Margaret Randle of Hepatitis South Australia seconds the need to increase diagnostic and treatment uptake in vulnerable communities, which include people experiencing homelessness and people who continue to inject drugs. “But it’s not as simple as increasing access points,” she cautions.

We won’t see the rates of treatment we’re hoping for until we address the issue of stigma. Many people in vulnerable populations avoid health services altogether because they don’t want to be pigeon-holed as an injecting drug user. Once that is on your file you will be asked about it every time you go to the doctor.

Margaret Randle

Penni Moore, NSP Peer Educator at Hepatitis SA, confirms the problem is widespread: “A lot of people from these types of backgrounds have zero trust in the health sector — they’ve had negative experiences in the past where they’ve felt judged or have been denied health care based on their drug use status — and when you combine that with the lack of urgency because most people with hep C don’t feel sick and are busy just trying to get by, the chances of them turning up for diagnosis are very low.”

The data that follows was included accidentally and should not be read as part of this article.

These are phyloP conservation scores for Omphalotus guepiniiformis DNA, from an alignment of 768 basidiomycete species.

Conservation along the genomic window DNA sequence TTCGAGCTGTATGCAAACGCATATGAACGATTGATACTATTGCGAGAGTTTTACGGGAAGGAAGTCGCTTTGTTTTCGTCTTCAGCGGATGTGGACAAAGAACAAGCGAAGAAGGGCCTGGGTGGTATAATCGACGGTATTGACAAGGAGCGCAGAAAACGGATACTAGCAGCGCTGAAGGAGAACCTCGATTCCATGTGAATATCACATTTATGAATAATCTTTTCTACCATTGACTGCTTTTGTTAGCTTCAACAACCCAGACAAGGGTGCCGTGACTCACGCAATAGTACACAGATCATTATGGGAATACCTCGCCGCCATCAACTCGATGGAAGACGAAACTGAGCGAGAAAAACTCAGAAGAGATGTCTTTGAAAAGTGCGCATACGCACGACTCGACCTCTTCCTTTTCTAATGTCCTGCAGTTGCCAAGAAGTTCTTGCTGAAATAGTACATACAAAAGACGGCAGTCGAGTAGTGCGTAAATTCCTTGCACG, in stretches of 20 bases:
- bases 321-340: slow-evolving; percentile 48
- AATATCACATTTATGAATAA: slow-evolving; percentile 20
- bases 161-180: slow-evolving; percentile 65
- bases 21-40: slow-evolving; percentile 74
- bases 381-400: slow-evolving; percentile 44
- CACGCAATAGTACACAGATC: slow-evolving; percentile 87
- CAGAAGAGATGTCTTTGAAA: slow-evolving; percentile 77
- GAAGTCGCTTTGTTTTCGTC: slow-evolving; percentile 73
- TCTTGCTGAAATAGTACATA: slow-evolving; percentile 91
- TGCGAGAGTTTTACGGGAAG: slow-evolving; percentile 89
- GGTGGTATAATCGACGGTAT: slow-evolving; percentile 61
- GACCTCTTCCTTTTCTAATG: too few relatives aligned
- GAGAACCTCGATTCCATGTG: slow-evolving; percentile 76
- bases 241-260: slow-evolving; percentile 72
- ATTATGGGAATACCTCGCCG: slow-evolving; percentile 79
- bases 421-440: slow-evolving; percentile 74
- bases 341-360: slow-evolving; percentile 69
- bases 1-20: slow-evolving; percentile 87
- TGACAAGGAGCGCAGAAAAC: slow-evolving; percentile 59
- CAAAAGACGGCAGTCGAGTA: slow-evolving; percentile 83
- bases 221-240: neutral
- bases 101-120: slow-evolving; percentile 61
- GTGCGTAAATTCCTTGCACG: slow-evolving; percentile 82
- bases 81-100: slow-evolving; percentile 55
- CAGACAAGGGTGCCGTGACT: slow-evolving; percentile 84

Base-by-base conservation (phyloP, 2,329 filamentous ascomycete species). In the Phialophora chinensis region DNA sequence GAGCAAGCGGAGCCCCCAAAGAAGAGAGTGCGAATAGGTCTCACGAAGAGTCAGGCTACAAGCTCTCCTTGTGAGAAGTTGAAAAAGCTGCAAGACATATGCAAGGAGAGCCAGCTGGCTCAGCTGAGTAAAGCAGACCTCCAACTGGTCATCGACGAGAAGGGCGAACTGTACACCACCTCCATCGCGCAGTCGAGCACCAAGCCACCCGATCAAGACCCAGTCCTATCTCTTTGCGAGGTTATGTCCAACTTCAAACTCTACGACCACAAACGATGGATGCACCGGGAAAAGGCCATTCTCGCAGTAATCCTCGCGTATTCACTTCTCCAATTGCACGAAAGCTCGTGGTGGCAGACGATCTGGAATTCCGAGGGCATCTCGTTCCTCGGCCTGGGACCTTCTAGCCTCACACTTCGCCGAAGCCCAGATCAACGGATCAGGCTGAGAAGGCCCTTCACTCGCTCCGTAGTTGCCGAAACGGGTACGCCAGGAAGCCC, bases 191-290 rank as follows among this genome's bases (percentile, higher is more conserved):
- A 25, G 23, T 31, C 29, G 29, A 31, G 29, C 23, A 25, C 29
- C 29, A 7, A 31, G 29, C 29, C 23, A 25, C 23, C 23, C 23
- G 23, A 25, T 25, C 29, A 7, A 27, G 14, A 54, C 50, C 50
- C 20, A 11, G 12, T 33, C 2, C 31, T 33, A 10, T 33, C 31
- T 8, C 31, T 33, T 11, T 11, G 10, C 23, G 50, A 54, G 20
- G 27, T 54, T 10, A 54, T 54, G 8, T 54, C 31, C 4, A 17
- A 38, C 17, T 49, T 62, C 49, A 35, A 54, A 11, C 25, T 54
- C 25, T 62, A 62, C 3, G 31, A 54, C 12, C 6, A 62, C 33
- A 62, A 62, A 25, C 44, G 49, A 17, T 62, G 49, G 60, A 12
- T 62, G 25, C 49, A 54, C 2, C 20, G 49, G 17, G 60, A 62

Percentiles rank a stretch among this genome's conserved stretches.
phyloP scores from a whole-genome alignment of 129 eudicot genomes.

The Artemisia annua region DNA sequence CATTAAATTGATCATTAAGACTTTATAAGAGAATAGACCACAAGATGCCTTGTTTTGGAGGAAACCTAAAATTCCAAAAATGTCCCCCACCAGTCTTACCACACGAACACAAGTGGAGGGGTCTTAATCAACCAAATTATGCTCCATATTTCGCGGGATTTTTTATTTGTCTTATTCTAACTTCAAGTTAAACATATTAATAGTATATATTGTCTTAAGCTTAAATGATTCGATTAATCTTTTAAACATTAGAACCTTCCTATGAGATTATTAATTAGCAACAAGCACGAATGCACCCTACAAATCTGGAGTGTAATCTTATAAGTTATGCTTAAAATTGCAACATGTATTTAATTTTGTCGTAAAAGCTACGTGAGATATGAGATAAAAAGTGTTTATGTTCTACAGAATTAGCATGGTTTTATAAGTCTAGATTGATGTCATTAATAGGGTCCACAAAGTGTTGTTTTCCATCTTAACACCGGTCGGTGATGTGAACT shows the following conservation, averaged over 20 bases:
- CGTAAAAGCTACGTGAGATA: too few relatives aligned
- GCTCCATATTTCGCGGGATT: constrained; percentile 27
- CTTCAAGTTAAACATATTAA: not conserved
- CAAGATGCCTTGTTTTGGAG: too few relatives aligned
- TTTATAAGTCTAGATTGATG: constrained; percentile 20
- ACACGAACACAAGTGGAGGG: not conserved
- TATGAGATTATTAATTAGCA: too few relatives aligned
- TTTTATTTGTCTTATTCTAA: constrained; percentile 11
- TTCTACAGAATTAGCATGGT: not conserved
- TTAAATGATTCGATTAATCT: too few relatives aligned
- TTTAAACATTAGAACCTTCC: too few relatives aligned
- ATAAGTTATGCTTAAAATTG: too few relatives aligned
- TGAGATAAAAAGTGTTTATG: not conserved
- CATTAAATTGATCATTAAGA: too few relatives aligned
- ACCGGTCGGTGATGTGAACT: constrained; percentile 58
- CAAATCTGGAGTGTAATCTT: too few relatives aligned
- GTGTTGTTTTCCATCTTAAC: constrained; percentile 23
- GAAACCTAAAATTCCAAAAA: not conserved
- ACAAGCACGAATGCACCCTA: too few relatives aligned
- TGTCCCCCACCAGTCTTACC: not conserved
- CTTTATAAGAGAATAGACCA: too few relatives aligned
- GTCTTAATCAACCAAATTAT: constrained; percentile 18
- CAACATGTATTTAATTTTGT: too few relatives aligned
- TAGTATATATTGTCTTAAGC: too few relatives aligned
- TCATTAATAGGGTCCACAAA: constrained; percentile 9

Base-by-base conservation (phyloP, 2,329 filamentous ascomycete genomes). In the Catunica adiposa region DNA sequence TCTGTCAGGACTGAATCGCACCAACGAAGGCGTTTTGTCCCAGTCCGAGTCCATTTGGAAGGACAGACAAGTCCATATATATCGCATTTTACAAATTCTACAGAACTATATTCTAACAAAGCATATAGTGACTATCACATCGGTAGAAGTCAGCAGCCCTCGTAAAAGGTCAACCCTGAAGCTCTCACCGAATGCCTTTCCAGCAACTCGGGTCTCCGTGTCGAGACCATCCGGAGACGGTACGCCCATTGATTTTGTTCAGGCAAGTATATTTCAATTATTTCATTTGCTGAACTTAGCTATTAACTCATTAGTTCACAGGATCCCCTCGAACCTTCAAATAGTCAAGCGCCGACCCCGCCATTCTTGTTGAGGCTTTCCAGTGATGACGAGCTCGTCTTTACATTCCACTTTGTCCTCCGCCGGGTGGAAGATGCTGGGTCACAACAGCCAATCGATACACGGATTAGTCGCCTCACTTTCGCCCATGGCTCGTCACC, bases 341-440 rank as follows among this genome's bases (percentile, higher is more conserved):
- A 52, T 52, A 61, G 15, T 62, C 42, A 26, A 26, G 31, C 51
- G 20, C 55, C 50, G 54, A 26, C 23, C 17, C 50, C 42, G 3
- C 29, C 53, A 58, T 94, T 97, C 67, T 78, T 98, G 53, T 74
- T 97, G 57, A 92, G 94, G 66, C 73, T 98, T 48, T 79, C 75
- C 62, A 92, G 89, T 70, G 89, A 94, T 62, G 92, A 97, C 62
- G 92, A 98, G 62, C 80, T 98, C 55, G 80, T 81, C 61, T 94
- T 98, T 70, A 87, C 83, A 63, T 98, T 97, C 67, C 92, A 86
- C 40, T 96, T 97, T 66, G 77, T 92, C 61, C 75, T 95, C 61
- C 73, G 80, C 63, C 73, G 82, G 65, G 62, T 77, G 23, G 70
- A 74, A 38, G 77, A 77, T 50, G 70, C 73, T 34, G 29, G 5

Peta of PBHRWA has been on the receiving end of stigmatising attitudes from healthcare professionals. She underscores the value of people with experience of stigma being able to access diagnostic and treatment services through peer networks: “We can invest trust in the healthcare experience when it comes from someone with parallel life experience to us, who has lived with hep C and experienced treatment for themselves.”

PBHRWA has responded to this need through a hep C peer education project. “The people who’ve accessed care through this initiative have consistently told us that they would not have spoken to a GP about hep C because of concerns about stigma and discrimination and that talking to a peer educator is the only way they would have heard the information.”

Dr Kate Seear

We need to have testing available that doesn't require people to attend a medical service and that can be done anonymously.

Professor Kate Seear of La Trobe University in Victoria echoes Peta’s views on the provision of peer-based care: “We need to have testing available that doesn’t require people to attend a medical service and that can be done anonymously,” she advises. “One option would be to train peer workers (people with lived experience of injecting drug use and/or hep C) to provide the treatment at needle and syringe access points.”